Word, the Expensive Blogging Tool?

I’m always looking for a better way to blog and some folk are pointing to the tools available from within Word 2007:

From within Word, you can create a blog entry with extensive formatting and imaging, and easily upload to your blog – whether hosted by a company such as Blogger, or hosted on your own website through installed software, such as WordPress.

Along with that, the software comes with additional features, such as “live previews for text styles, images, paging, etc.” and image effects, including shadows, orientation, borders and shapes.”In summary,” dkaye says, ”Word 2007 is simplifying blogging, so it’s not just straight and boring text anymore.”

Interesting. Of course you’ll have to shell out for all the other features of Microsoft Office, whereas Windows Live Writer is free, but if you’ve got Office already, it’s probably worth checking out the features.

Intriguing that Microsoft is backing into the blogging revolution with these types of tools, which I imagine would somewhat cannibalize each other. But then again, Microsoft have long learned the lesson of diverting the unschooled, unwary or click-happy user into their own sales channel, as the default option in this dialog box for adding a blog to your Windows Live Writer illustrates:

This post was written on, er, Windows Live Writer.

News: Dodgy Viral Marketing

 The folks at Sophos antivirus are drawing attention to something I think is going to pose a real problem for more sincerely motivated companies: Dodgy Viral Marketing or DVM. It’s nothing new, but it’s back, and it works like this: receive an email which invites you to visit a website to view comedy video clips, such as one of Bill Gates being hit with a custard pie by Belgian anarchists. (Gratuitous picture of Bill Gates being hit with a custard pie by Belgian anarchists now follows):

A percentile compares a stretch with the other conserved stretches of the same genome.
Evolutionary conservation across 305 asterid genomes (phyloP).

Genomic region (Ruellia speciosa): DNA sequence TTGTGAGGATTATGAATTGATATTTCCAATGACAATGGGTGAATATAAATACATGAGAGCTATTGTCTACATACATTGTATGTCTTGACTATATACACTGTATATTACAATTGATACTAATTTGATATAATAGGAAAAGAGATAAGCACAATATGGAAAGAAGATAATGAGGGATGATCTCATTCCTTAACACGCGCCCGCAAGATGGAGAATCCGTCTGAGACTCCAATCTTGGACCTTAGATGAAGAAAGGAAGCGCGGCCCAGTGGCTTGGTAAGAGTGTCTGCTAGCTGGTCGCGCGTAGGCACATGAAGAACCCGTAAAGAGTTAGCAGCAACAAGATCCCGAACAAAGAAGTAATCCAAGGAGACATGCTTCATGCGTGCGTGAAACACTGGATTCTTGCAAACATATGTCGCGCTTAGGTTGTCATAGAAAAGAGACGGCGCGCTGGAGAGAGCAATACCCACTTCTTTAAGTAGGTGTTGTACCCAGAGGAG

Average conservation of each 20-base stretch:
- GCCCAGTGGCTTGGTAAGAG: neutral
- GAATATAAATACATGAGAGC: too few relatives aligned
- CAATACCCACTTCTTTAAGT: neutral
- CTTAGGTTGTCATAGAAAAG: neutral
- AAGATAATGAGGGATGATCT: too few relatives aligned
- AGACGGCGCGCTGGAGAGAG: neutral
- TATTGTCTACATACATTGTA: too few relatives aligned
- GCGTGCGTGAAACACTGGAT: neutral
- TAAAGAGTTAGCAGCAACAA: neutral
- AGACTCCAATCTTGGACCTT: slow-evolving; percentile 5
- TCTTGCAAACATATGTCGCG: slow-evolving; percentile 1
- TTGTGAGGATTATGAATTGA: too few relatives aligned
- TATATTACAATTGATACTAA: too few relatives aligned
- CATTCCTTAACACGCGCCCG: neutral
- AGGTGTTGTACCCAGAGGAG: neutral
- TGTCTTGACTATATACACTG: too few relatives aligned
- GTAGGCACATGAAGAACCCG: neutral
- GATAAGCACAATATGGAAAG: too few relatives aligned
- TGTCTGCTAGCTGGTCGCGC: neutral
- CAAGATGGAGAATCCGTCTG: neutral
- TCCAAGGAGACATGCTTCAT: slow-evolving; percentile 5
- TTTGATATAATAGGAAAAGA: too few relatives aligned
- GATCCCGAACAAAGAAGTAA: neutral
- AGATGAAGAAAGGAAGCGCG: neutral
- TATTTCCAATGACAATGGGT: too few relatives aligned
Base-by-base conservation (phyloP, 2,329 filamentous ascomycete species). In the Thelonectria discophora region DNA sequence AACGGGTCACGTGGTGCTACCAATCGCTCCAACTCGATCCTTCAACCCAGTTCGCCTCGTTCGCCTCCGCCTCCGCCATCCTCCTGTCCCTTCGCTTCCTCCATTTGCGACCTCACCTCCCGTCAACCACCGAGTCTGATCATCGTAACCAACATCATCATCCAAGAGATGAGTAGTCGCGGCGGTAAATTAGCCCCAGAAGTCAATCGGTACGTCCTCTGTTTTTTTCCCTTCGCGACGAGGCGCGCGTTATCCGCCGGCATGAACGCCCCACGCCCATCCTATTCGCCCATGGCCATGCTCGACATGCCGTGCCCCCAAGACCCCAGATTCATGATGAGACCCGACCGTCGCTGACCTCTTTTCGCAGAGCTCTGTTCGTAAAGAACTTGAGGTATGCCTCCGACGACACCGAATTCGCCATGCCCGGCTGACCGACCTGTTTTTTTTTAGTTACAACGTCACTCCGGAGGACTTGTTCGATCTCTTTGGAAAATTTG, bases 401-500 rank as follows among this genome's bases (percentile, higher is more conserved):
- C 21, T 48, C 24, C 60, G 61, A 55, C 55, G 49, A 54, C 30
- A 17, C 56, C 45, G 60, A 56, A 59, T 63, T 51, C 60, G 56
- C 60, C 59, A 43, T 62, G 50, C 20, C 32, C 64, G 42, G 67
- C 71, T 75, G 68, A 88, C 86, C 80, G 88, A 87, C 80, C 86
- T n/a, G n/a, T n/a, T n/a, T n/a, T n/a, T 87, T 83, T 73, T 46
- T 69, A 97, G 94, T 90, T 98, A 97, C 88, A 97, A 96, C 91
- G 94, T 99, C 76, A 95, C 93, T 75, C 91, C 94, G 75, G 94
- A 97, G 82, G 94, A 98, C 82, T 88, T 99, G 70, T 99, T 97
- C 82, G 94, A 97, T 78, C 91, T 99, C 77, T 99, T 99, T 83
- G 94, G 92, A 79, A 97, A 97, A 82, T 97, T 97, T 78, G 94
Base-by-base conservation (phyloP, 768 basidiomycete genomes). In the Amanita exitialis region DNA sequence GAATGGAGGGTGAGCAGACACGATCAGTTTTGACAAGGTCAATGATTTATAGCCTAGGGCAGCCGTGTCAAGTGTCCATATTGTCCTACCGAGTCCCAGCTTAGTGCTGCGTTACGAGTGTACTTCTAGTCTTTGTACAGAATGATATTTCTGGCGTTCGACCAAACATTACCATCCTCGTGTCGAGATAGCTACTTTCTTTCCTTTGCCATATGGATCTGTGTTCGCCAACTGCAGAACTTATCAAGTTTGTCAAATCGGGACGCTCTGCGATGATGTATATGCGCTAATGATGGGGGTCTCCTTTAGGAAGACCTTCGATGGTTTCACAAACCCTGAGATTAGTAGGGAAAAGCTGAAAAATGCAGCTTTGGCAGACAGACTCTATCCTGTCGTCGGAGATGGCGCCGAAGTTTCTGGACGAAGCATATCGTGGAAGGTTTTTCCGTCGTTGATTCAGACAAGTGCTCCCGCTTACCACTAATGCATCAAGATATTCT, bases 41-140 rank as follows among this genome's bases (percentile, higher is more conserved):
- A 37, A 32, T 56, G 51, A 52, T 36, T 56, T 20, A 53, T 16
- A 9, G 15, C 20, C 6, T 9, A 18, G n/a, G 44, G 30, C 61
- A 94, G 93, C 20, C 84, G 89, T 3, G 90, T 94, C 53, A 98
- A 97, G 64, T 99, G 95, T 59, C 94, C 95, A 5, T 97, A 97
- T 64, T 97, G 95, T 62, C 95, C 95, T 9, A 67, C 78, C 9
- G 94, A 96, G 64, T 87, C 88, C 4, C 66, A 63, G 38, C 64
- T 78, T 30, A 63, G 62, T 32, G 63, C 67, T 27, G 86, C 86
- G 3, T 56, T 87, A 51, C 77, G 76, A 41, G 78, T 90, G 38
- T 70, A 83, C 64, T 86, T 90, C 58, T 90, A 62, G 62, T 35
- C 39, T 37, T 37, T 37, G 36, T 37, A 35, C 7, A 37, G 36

Follow the link in the email, and you are invited to install an application called “Internet Optimizer” (IO) from a website run by Avenue Media NV, based in the Caribbean island of Curacao. An end-user license agreement (EULA) for IO is displayed, stating that by viewing the movie you are giving permission to send an invitation to view video clips to all addresses found in the user’s Outlook address book and via instant messaging systems: “In consideration for viewing of video content, Avenue Media may send email to your Microsoft Outlook contacts and/or send instant messages to your IM contacts offering the video to them on your behalf. By viewing the video content, you expressly consent to said activity.”
 
Whoa! Back up the cart a bit, Alfie! And that’s not all. The EULA continues: ”For your convenience, [IO] automatically updates itself and any other [IO]-installed software to the latest available versions at periodic intervals. In consideration for this feature, you grant Avenue Media access to your machine to automatically update [IO], add new features and other benefits, and periodically install and uninstall optional software packages.” Great, excellent! Come on in!
 
Needless to say, Sophos is not happy about all this, and warns folk to read EULAs properly, and look carefully at what they may be installing. Sad thing is, folk like Plaxo, which I’ve talked about at length here, don’t seem to get that they have to work really, really hard not to play similar tricks in their yearning to get viral. Lesson to marketers: Don’t treat customers like idiots, just because, confronted by free software and the chance to see software billionaires being hit by Belgian desserts, we behave like them.